By Shinovene Immanuel | 19 May 2016
NAMIBIA’S new N$2,4 billion parliament, dubbed the Welwitschia, will include 400 offices, a chamber to accommodate 300 lawmakers and a gym that is part of a “wellness centre”.
The current parliament has 104 lawmakers. The Namibian has learnt from experts familiar with the project that the price tag of the planned parliamentary building more than tripled in less than two years from the initial N$700 million, to include more extravagant features to match the taste of the elected officials.
The experts, who cannot be named as some are not directly involved and others because they have not been authorised to speak to the media, said the price could easily be lowered if parliamentarians drop their extravagant demands.
The building, whose budget was approved recently, will be named The Welwitschia, after the flower−like plant found in the Namib Desert that is known for its long life of more than a thousand years. Wikipedia [the free Internet Encyclopedia] states: “It is called kharos or khurub in Nama, tweeblaarkanniedood in Afrikaans, nyanka in Damara, and onyanga in Herero. Informal sources commonly refer to the plant as a ‘living fossil’. Welwitschia mirabilis is endemic to the Namib desert within Namibia and Angola.”
The building, which will be situated behind the current parliament (Tinten Palast) in Windhoek, resembles the Welwitschia plant.
A document provided by government sources to The Namibian gives details of figures and other information about the new parliament.
Although there have been various designs of the proposed parliament building, only two of these – from 2013 and 2015 – were made available to The Namibian. Talks are ongoing between parliamentarians and the consultants working on the project, which may yet affect the costs and design.
The 2013 design covered mainly 200 offices, a chamber for 120 lawmakers from the National Assembly, and 150 seats planned for the media and the public, and it would have cost N$700m.
According to the sources, the initial design was made by former National Assembly (NA) speaker Theo−Ben Gurirab and his officials.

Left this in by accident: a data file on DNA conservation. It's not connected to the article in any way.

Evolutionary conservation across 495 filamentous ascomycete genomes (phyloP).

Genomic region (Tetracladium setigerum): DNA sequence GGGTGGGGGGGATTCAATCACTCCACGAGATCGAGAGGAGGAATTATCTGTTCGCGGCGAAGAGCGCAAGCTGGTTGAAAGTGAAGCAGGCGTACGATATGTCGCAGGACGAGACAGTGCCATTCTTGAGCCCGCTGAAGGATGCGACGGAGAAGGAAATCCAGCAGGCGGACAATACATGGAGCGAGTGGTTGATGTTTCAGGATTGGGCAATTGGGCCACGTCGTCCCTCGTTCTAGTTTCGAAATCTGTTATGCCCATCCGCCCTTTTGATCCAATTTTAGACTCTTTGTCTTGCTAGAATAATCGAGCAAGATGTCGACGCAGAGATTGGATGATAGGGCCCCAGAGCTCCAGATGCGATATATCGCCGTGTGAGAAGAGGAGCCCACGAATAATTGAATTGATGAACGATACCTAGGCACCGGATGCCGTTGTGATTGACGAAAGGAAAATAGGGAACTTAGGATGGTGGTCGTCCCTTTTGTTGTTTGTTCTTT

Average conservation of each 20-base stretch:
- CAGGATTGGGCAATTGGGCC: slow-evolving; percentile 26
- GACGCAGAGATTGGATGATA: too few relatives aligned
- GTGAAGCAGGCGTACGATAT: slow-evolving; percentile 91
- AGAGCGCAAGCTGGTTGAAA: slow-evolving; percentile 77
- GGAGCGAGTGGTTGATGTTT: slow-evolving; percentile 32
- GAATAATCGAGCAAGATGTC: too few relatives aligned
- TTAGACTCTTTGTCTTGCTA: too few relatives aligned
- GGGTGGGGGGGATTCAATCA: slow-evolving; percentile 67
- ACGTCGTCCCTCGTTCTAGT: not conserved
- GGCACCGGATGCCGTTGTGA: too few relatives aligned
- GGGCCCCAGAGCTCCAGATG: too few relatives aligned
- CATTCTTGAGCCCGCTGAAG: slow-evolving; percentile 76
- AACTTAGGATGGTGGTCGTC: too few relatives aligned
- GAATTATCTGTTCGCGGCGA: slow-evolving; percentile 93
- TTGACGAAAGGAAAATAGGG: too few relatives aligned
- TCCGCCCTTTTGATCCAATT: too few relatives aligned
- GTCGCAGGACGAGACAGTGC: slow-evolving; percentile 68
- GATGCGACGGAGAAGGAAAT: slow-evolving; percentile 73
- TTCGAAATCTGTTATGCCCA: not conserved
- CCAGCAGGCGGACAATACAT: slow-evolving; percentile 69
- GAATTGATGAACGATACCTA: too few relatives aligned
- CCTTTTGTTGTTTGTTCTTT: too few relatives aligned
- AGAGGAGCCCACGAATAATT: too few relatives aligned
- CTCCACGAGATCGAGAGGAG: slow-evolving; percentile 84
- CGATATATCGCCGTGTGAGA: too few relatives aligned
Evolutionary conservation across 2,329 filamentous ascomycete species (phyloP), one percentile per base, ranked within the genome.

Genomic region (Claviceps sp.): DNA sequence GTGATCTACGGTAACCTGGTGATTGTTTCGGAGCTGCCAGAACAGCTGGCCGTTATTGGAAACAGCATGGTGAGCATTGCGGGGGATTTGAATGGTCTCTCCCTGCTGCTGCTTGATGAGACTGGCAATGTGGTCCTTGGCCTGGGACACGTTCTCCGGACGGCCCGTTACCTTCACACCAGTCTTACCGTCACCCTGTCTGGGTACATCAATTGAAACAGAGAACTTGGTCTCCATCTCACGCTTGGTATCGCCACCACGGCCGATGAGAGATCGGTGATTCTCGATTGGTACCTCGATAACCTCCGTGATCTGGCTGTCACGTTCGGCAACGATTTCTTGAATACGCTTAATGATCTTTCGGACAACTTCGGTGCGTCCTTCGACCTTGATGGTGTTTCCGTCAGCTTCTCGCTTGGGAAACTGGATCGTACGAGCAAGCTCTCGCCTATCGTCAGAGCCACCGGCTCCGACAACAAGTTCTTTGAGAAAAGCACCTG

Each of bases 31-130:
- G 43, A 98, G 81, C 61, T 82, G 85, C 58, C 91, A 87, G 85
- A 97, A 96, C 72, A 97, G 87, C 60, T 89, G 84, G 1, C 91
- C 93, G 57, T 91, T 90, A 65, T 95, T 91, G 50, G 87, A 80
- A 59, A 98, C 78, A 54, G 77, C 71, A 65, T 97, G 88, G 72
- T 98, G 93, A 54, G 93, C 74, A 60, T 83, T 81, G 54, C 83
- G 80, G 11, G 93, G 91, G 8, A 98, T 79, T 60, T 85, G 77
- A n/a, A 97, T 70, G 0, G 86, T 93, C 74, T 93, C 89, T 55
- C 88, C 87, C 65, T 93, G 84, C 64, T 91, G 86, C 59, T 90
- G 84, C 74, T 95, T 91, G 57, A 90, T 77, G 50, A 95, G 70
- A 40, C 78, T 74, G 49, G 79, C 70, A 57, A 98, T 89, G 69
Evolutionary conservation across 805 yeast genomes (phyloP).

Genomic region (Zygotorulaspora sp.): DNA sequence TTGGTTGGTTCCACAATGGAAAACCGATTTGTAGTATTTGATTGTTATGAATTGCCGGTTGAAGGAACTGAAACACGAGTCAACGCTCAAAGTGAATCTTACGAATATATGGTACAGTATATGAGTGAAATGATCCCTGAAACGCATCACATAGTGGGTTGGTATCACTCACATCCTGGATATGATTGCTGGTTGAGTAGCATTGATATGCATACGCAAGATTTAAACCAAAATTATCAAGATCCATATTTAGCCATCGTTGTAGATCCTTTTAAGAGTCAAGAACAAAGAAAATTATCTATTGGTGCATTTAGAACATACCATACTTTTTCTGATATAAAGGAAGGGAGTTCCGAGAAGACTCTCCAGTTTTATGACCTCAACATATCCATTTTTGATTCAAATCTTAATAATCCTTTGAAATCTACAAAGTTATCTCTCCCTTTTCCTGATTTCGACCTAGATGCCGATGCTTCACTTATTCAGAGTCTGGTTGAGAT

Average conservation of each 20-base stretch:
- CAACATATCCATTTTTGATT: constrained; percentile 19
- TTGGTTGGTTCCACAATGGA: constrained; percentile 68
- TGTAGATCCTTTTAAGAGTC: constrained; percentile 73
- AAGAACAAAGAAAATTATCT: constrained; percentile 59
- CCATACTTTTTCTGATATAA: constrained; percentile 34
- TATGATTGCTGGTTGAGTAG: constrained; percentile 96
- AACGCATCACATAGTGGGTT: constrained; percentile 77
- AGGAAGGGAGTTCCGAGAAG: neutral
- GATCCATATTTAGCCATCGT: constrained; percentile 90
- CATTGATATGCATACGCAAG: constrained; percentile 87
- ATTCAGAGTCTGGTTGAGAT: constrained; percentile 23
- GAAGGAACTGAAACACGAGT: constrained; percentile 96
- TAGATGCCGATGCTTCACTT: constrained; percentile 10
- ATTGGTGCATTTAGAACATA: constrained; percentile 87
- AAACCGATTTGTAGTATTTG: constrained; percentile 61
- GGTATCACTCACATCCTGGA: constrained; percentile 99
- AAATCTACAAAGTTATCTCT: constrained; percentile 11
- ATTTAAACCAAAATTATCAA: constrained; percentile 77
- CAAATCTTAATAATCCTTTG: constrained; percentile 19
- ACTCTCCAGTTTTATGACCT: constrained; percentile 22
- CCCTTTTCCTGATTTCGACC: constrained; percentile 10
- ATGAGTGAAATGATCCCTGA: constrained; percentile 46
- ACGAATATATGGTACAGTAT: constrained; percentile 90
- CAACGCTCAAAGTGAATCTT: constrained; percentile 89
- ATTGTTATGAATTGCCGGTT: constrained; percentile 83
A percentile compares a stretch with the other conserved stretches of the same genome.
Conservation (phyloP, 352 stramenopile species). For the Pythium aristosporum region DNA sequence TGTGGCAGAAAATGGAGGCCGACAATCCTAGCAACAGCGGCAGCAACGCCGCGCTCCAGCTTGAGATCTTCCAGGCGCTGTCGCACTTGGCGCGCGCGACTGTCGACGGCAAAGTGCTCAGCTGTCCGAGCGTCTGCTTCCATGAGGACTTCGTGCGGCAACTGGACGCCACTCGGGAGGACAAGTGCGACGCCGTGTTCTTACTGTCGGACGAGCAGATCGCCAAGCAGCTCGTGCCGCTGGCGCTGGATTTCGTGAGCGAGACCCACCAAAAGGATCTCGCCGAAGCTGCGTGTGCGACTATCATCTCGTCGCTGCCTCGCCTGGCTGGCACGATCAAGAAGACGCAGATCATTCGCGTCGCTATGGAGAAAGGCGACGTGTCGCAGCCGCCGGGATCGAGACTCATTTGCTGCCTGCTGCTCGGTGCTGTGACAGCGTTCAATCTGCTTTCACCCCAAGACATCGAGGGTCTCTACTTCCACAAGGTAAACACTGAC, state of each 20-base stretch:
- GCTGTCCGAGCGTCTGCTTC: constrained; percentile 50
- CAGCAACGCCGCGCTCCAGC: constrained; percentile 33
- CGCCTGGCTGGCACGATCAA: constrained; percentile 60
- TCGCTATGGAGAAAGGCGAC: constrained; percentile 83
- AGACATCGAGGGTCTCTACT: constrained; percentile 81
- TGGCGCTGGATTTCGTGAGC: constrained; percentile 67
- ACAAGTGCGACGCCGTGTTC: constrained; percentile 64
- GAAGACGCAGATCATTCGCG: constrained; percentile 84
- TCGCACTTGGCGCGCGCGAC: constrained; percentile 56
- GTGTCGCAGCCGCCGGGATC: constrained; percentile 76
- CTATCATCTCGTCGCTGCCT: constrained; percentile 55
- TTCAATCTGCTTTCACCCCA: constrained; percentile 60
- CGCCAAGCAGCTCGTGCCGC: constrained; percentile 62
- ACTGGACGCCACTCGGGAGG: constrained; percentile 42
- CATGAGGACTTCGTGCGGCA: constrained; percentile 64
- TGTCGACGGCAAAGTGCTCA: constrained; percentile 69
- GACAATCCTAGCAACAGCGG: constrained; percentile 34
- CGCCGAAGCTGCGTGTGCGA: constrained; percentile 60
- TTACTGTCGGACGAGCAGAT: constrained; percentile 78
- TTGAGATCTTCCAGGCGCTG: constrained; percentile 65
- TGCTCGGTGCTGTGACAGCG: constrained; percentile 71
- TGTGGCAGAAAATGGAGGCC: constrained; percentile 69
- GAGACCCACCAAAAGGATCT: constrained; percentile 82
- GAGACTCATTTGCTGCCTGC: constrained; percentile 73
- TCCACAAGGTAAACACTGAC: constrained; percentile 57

When consultants presented the plan to the parliamentarians, they demanded it should have a “Namibian look” saying the first plan resembled an ordinary block of apartments.
Parliamentarians wanted a revamped design, but this time, they also asked for more rooms and offices and other extras. These new demands led to the parliament building’s price tripling from N$700 million to N$2,4 billion. As a result, a new design was completed last year.
The Welwitschia design has features, such as 400 offices (an increase from 200), the size of the chamber will increase to accommodate 300 politicians instead of the initial 120. Seats for the public and the media increased from 150 to over 500.
The Welwitschia, which is designed to be “green−friendly”, is equipped with an amphitheatre, a “wellness centre” where some wanted a high−tech clinic and a restaurant.
Consultants on this project have been hard to get hold of. As a result, there are no specific details given.
Some politicians have claimed that the price went up because of the weakened South African rand and the fact that the new amount includes the combined houses of the National Council and National Assembly, but this seem to amount to half−truths.
The Namibian spoke to a source close to the matter who is also advocating the new parliament building, to find out why the price ballooned to N$2,4 billion.
The source said the final price of the new parliament is still not a done deal, since politicians are still deciding on what they want included in the new building.
“The N$2,4 billion figure was not thumb−sucked,” said the source, adding that the amount was determined as a result of a list of demands provided by the parliamentarians to the consultants.
Parliamentarians provided the consultants with what is called an accommodation schedule, a term used to describe a brief from the clients, outlining what they want, how they want it and how they will use the building.
The construction of the new parliament building has angered a section of the public who argue that government is prioritising wrong projects.
In fact, a group of young people have set 16 June to demonstrate against the proposed new parliament building.
The source insisted that the N$2,4 billion price (if it stays the same) will not be spent in one go and that it will take close to three years for the design and four more years to construct the actual building.
According to the official, designing the building will cost around 10% of the total project, which is N$240 million over three years.